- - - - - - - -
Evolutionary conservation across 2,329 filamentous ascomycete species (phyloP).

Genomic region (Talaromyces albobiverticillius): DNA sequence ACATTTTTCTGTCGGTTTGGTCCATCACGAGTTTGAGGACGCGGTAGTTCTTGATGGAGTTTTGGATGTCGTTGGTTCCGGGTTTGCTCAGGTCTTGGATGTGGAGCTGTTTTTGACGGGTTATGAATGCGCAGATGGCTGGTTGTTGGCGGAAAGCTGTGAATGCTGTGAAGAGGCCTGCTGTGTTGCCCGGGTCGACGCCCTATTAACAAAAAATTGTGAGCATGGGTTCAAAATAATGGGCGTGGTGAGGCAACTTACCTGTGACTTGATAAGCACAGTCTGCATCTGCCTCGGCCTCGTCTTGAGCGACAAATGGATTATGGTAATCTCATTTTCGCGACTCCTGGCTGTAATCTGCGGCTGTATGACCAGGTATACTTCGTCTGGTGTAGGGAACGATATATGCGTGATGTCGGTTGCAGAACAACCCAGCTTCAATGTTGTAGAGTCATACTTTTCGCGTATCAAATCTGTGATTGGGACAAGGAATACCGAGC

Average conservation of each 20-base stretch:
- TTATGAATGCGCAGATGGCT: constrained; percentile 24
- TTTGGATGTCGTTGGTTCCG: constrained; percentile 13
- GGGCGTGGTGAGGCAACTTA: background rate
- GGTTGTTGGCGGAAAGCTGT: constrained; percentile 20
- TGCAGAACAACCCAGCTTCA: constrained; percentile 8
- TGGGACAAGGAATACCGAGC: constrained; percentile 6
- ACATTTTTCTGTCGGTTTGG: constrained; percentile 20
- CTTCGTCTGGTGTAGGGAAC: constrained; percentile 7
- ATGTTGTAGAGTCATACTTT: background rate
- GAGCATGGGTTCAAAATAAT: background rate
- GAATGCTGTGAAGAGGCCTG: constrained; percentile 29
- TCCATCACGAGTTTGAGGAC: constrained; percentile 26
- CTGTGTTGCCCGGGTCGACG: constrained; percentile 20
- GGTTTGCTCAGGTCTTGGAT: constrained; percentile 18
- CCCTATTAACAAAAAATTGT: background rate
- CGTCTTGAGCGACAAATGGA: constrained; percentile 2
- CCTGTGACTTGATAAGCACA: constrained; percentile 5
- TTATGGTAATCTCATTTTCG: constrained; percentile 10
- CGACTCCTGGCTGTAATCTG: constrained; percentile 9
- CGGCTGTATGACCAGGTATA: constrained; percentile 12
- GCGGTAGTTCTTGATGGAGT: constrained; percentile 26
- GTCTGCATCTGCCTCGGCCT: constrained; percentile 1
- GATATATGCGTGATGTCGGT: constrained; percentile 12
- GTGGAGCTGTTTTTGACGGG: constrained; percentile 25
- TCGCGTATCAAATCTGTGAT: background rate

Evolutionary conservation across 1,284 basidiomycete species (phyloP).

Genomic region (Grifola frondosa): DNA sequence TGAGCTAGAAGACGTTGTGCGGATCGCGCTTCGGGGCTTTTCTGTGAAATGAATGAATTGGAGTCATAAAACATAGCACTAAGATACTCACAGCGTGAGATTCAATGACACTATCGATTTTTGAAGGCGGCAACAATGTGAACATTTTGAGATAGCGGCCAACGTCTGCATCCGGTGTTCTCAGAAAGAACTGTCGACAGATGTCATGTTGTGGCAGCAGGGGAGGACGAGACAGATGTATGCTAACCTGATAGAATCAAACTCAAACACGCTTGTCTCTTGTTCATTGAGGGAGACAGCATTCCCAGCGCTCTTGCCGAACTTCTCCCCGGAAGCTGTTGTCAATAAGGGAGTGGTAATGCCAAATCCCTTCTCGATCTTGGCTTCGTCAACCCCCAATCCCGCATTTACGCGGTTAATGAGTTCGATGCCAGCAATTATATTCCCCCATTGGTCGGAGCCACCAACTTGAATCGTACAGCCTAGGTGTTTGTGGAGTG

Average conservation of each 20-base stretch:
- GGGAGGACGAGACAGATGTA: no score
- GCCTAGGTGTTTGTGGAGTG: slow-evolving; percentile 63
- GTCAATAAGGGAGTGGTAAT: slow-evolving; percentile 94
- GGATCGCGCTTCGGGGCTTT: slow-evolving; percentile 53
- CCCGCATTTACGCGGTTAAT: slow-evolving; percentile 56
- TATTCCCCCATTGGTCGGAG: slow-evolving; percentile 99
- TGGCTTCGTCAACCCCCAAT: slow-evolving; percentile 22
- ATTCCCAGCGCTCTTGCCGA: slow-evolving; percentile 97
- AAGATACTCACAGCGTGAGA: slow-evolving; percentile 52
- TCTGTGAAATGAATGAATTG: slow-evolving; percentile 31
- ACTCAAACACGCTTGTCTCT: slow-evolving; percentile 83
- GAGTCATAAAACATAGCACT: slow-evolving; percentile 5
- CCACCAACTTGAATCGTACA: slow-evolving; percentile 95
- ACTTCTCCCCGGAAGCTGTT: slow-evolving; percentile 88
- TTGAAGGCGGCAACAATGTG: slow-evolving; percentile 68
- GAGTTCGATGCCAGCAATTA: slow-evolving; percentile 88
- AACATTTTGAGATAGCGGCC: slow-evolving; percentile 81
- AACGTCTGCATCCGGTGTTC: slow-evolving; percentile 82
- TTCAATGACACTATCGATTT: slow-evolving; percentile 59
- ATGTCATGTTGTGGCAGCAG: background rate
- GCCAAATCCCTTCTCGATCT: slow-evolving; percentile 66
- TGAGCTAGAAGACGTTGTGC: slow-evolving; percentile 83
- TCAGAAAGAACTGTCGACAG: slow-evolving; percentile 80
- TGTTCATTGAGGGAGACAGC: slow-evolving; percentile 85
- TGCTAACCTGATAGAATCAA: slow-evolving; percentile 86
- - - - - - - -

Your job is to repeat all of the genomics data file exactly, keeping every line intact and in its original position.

Evolutionary conservation across 2,329 filamentous ascomycete species (phyloP).

Genomic region (Talaromyces albobiverticillius): DNA sequence ACATTTTTCTGTCGGTTTGGTCCATCACGAGTTTGAGGACGCGGTAGTTCTTGATGGAGTTTTGGATGTCGTTGGTTCCGGGTTTGCTCAGGTCTTGGATGTGGAGCTGTTTTTGACGGGTTATGAATGCGCAGATGGCTGGTTGTTGGCGGAAAGCTGTGAATGCTGTGAAGAGGCCTGCTGTGTTGCCCGGGTCGACGCCCTATTAACAAAAAATTGTGAGCATGGGTTCAAAATAATGGGCGTGGTGAGGCAACTTACCTGTGACTTGATAAGCACAGTCTGCATCTGCCTCGGCCTCGTCTTGAGCGACAAATGGATTATGGTAATCTCATTTTCGCGACTCCTGGCTGTAATCTGCGGCTGTATGACCAGGTATACTTCGTCTGGTGTAGGGAACGATATATGCGTGATGTCGGTTGCAGAACAACCCAGCTTCAATGTTGTAGAGTCATACTTTTCGCGTATCAAATCTGTGATTGGGACAAGGAATACCGAGC

Average conservation of each 20-base stretch:
- TTATGAATGCGCAGATGGCT: constrained; percentile 24
- TTTGGATGTCGTTGGTTCCG: constrained; percentile 13
- GGGCGTGGTGAGGCAACTTA: background rate
- GGTTGTTGGCGGAAAGCTGT: constrained; percentile 20
- TGCAGAACAACCCAGCTTCA: constrained; percentile 8
- TGGGACAAGGAATACCGAGC: constrained; percentile 6
- ACATTTTTCTGTCGGTTTGG: constrained; percentile 20
- CTTCGTCTGGTGTAGGGAAC: constrained; percentile 7
- ATGTTGTAGAGTCATACTTT: background rate
- GAGCATGGGTTCAAAATAAT: background rate
- GAATGCTGTGAAGAGGCCTG: constrained; percentile 29
- TCCATCACGAGTTTGAGGAC: constrained; percentile 26
- CTGTGTTGCCCGGGTCGACG: constrained; percentile 20
- GGTTTGCTCAGGTCTTGGAT: constrained; percentile 18
- CCCTATTAACAAAAAATTGT: background rate
- CGTCTTGAGCGACAAATGGA: constrained; percentile 2
- CCTGTGACTTGATAAGCACA: constrained; percentile 5
- TTATGGTAATCTCATTTTCG: constrained; percentile 10
- CGACTCCTGGCTGTAATCTG: constrained; percentile 9
- CGGCTGTATGACCAGGTATA: constrained; percentile 12
- GCGGTAGTTCTTGATGGAGT: constrained; percentile 26
- GTCTGCATCTGCCTCGGCCT: constrained; percentile 1
- GATATATGCGTGATGTCGGT: constrained; percentile 12
- GTGGAGCTGTTTTTGACGGG: constrained; percentile 25
- TCGCGTATCAAATCTGTGAT: background rate

Evolutionary conservation across 1,284 basidiomycete species (phyloP).

Genomic region (Grifola frondosa): DNA sequence TGAGCTAGAAGACGTTGTGCGGATCGCGCTTCGGGGCTTTTCTGTGAAATGAATGAATTGGAGTCATAAAACATAGCACTAAGATACTCACAGCGTGAGATTCAATGACACTATCGATTTTTGAAGGCGGCAACAATGTGAACATTTTGAGATAGCGGCCAACGTCTGCATCCGGTGTTCTCAGAAAGAACTGTCGACAGATGTCATGTTGTGGCAGCAGGGGAGGACGAGACAGATGTATGCTAACCTGATAGAATCAAACTCAAACACGCTTGTCTCTTGTTCATTGAGGGAGACAGCATTCCCAGCGCTCTTGCCGAACTTCTCCCCGGAAGCTGTTGTCAATAAGGGAGTGGTAATGCCAAATCCCTTCTCGATCTTGGCTTCGTCAACCCCCAATCCCGCATTTACGCGGTTAATGAGTTCGATGCCAGCAATTATATTCCCCCATTGGTCGGAGCCACCAACTTGAATCGTACAGCCTAGGTGTTTGTGGAGTG

Average conservation of each 20-base stretch:
- GGGAGGACGAGACAGATGTA: no score
- GCCTAGGTGTTTGTGGAGTG: slow-evolving; percentile 63
- GTCAATAAGGGAGTGGTAAT: slow-evolving; percentile 94
- GGATCGCGCTTCGGGGCTTT: slow-evolving; percentile 53
- CCCGCATTTACGCGGTTAAT: slow-evolving; percentile 56
- TATTCCCCCATTGGTCGGAG: slow-evolving; percentile 99
- TGGCTTCGTCAACCCCCAAT: slow-evolving; percentile 22
- ATTCCCAGCGCTCTTGCCGA: slow-evolving; percentile 97
- AAGATACTCACAGCGTGAGA: slow-evolving; percentile 52
- TCTGTGAAATGAATGAATTG: slow-evolving; percentile 31
- ACTCAAACACGCTTGTCTCT: slow-evolving; percentile 83
- GAGTCATAAAACATAGCACT: slow-evolving; percentile 5
- CCACCAACTTGAATCGTACA: slow-evolving; percentile 95
- ACTTCTCCCCGGAAGCTGTT: slow-evolving; percentile 88
- TTGAAGGCGGCAACAATGTG: slow-evolving; percentile 68
- GAGTTCGATGCCAGCAATTA: slow-evolving; percentile 88
- AACATTTTGAGATAGCGGCC: slow-evolving; percentile 81
- AACGTCTGCATCCGGTGTTC: slow-evolving; percentile 82
- TTCAATGACACTATCGATTT: slow-evolving; percentile 59
- ATGTCATGTTGTGGCAGCAG: background rate
- GCCAAATCCCTTCTCGATCT: slow-evolving; percentile 66
- TGAGCTAGAAGACGTTGTGC: slow-evolving; percentile 83
- TCAGAAAGAACTGTCGACAG: slow-evolving; percentile 80
- TGTTCATTGAGGGAGACAGC: slow-evolving; percentile 85
- TGCTAACCTGATAGAATCAA: slow-evolving; percentile 86